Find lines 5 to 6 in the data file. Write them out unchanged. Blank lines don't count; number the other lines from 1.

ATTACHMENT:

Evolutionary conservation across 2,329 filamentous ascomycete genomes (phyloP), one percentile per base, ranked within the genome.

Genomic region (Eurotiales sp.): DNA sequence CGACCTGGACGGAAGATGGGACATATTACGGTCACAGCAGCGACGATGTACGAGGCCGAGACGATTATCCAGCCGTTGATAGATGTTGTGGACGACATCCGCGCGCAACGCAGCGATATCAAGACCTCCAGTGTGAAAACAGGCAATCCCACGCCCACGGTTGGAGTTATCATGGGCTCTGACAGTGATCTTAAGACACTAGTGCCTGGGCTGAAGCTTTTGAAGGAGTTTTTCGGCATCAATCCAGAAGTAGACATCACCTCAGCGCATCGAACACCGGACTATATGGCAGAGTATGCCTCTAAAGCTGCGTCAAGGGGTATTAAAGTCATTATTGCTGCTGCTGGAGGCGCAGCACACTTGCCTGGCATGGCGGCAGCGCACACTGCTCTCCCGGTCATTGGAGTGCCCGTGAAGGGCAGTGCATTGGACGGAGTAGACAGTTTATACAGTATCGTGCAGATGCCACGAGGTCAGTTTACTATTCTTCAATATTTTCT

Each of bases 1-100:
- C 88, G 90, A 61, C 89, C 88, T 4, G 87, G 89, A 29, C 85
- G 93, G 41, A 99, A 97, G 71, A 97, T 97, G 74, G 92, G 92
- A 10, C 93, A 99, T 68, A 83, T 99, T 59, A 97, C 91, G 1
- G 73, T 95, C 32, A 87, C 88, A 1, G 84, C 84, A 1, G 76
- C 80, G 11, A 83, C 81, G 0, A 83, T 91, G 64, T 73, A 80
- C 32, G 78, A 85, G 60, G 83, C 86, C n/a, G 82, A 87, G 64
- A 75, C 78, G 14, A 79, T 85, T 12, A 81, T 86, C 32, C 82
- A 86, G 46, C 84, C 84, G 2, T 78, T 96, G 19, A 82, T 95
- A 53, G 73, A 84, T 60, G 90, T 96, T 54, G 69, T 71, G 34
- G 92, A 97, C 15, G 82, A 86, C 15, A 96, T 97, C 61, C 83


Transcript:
- G 93, G 41, A 99, A 97, G 71, A 97, T 97, G 74, G 92, G 92
- A 10, C 93, A 99, T 68, A 83, T 99, T 59, A 97, C 91, G 1